Definitions

Cogency

[koh-juhn-see]
An argument is cogent if and only if the truth of the argument's premises would render the truth of the conclusion probable (i.e., the argument is strong), and the argument's premises are, in fact, true. Cogency can be considered inductive logic's analogue to deductive logic's "soundness." As an example, consider the following.

Without looking, Lauren pulled out 100 marbles from a bag; 95 of the marbles Lauren pulled out were red.
Therefore, the next marble Lauren pulls out from the bag will be red.

The truth of the premises would, indeed, make the conclusion probable. Therefore, this argument is strong. If the premises are, in fact, true, then the argument is also cogent.

"Probable"

There is no standard of how likely an event must be for it to be called "probable." Just as there are degrees of probability, one can also speak of degrees of cogency. The degree of an argument's cogency, then, is a function of the argument's strength. In the above example, Lauren pulling out a 96th marble that turns out to be red would make the conclusion even more likely, and therefore the argument stronger. Note that this feature of cogency is a disanalogy from deductive logic's "validity," since a deductive argument can be either valid or invalid and nothing in between.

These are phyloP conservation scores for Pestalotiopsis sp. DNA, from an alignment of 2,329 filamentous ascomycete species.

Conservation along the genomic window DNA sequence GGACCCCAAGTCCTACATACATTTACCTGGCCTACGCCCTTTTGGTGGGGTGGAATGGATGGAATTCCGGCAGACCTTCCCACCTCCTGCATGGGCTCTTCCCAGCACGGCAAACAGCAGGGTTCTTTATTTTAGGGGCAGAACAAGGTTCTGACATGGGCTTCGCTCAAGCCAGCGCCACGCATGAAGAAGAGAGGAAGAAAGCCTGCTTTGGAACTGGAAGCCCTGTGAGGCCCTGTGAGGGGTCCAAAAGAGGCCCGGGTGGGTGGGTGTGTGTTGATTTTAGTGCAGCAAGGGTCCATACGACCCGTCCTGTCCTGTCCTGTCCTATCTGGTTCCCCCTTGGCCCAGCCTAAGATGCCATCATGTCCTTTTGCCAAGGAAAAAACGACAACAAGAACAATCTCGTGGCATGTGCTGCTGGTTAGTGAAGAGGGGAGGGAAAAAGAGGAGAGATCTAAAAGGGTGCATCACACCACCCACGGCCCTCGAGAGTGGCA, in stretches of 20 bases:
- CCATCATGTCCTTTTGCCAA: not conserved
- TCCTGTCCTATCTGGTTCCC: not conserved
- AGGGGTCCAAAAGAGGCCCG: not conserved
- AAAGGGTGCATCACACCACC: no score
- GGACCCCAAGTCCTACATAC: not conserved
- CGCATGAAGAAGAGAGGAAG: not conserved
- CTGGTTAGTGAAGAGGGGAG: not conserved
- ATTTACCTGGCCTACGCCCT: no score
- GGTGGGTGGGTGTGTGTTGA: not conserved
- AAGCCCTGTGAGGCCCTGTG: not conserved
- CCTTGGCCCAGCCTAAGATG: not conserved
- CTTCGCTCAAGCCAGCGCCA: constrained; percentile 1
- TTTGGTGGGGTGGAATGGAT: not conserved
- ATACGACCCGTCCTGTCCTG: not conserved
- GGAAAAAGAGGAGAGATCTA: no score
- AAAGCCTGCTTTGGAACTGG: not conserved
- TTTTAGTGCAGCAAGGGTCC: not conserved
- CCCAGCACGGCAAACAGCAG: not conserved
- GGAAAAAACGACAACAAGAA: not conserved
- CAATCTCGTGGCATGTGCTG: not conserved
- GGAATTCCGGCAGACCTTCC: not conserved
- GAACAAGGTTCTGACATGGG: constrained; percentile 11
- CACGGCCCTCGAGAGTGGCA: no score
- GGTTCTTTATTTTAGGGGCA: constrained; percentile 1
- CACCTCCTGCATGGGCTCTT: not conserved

Good argument

For an argument to qualify as a good argument, it is necessary that the argument be sound or cogent. But soundness or cogency need not be sufficient for a good argument. For example, a circular argument can be a sound argument, but it is certainly not good. Similarly, a cogent argument might nonetheless beg the question. In order for a cogent argument to be a good argument, the premises of the argument would have to satisfy additional conditions, such as being acceptable in the context of discussion, and being relevant to the conclusion.